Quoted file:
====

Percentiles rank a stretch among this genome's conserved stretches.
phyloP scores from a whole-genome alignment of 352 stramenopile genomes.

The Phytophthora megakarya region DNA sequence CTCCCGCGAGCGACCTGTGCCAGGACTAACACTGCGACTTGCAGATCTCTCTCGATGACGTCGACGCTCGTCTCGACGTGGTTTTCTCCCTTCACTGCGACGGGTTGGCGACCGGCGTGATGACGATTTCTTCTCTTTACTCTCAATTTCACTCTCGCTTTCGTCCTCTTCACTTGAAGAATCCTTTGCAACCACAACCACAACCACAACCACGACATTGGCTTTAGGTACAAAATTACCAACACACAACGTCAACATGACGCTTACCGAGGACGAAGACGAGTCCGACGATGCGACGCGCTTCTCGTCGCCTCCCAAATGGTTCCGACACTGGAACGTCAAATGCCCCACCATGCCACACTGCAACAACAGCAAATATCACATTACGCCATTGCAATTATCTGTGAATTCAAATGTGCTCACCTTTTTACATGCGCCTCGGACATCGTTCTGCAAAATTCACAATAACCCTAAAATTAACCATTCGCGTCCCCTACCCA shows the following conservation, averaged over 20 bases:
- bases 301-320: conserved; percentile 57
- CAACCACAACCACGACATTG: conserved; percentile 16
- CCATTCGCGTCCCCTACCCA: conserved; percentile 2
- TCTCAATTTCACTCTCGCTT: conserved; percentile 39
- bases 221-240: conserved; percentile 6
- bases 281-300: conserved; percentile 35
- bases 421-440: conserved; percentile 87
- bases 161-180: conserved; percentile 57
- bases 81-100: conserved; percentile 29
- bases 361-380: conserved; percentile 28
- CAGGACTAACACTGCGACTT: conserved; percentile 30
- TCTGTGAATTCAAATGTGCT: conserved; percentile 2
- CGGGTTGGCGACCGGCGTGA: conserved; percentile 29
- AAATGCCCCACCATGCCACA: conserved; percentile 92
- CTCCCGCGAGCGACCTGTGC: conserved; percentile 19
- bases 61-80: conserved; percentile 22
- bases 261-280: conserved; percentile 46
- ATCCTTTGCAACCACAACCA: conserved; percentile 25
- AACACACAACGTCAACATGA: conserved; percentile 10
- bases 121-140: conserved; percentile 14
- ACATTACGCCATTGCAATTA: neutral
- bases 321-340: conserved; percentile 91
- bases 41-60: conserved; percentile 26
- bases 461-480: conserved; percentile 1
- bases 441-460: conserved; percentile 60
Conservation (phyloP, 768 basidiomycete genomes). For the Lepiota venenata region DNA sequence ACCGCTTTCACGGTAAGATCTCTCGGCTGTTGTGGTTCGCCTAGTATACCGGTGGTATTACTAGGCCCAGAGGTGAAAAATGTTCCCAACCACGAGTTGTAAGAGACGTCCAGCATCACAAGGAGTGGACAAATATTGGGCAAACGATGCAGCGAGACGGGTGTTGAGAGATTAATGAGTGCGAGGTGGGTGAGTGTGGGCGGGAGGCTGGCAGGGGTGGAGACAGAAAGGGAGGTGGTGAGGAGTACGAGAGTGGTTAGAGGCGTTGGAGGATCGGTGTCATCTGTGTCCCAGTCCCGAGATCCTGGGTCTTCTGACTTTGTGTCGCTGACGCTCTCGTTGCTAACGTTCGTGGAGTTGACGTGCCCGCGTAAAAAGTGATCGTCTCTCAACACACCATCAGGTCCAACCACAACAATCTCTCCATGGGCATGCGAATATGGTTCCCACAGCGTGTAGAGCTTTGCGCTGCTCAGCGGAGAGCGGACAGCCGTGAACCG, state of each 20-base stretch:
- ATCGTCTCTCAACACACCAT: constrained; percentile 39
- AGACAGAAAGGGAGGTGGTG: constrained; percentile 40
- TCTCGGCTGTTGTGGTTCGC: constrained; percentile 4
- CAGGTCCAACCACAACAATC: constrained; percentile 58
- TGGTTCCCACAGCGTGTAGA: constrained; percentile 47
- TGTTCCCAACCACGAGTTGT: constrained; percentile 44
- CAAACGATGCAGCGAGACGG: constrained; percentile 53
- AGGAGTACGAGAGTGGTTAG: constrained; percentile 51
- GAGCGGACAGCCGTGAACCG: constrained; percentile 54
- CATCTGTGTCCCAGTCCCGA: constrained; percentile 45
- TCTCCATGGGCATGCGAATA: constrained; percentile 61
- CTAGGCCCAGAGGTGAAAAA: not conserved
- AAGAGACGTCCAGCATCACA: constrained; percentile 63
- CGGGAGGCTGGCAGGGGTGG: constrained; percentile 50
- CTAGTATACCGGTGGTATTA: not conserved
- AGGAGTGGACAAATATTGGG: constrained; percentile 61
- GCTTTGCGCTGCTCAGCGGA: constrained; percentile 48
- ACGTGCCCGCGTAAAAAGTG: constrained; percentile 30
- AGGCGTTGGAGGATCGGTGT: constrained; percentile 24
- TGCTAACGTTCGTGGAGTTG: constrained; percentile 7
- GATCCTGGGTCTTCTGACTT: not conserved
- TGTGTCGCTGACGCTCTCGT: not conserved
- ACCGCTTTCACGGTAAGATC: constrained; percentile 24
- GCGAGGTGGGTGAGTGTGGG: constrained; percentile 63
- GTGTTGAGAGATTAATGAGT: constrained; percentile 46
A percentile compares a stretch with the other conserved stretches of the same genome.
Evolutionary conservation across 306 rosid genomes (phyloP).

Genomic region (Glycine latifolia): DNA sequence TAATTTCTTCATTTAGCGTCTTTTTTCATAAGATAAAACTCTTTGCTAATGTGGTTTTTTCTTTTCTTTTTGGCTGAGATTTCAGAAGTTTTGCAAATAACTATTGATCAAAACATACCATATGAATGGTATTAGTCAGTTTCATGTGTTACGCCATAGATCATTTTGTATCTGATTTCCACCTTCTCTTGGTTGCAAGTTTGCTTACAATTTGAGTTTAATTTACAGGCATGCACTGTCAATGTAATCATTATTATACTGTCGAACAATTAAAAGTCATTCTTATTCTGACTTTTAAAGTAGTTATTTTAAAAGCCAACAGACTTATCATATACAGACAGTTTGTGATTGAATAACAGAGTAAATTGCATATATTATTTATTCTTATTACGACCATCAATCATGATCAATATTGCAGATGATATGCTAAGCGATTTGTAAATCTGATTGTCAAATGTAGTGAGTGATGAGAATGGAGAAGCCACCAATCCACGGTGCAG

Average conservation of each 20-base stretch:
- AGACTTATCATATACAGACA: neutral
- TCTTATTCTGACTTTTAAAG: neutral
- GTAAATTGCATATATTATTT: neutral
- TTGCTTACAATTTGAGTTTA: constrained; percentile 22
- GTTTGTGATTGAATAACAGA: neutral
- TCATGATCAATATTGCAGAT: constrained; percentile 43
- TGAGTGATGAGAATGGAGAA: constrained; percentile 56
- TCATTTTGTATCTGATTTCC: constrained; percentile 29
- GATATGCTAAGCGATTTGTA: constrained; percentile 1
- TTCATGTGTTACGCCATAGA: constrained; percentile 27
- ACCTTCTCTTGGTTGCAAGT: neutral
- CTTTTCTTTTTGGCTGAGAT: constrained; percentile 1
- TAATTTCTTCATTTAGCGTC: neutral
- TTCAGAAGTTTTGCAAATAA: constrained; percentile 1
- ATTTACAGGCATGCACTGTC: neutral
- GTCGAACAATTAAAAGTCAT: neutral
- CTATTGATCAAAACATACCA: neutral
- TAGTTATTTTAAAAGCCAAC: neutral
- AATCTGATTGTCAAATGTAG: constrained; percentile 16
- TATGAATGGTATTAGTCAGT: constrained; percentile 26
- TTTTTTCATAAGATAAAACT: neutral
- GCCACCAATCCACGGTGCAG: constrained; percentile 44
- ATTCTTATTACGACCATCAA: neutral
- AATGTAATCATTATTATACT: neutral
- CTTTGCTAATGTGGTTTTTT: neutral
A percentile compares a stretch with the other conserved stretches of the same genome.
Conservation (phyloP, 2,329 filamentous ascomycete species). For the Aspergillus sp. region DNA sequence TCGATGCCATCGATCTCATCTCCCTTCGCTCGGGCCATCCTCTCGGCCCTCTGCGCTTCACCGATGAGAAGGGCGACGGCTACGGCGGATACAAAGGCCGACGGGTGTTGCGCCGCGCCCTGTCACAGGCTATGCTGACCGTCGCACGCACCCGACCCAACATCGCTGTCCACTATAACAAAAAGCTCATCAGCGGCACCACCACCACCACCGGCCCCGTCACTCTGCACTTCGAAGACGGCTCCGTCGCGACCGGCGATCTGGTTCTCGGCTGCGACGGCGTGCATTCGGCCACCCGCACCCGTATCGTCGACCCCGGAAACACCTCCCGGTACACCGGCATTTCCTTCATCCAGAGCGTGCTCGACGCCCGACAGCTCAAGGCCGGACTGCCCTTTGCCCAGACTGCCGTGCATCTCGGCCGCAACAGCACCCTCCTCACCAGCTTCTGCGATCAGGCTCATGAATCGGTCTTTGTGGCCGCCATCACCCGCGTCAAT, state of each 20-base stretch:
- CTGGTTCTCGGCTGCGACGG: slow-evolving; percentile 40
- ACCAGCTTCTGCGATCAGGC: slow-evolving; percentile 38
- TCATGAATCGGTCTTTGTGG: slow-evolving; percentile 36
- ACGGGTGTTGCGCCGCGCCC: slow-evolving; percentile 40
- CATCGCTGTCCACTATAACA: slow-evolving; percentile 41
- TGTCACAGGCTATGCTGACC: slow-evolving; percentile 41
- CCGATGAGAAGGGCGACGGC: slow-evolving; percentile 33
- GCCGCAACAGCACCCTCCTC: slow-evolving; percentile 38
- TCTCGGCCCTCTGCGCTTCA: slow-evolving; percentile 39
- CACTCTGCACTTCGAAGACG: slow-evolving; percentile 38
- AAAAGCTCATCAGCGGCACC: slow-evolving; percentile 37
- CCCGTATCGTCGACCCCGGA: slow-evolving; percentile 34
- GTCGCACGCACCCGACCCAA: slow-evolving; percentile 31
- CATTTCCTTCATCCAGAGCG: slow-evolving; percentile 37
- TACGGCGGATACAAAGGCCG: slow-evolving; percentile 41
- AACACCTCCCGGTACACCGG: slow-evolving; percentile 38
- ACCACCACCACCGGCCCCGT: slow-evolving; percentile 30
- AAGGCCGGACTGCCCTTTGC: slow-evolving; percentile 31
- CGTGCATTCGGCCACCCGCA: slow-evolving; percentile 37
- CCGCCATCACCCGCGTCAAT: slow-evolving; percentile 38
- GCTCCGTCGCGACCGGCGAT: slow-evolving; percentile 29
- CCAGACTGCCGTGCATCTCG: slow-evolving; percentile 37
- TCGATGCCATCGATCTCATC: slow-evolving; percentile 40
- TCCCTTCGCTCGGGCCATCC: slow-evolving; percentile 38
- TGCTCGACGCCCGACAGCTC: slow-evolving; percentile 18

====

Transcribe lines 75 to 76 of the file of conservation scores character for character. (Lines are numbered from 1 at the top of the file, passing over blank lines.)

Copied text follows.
- CTATTGATCAAAACATACCA: neutral
- TAGTTATTTTAAAAGCCAAC: neutral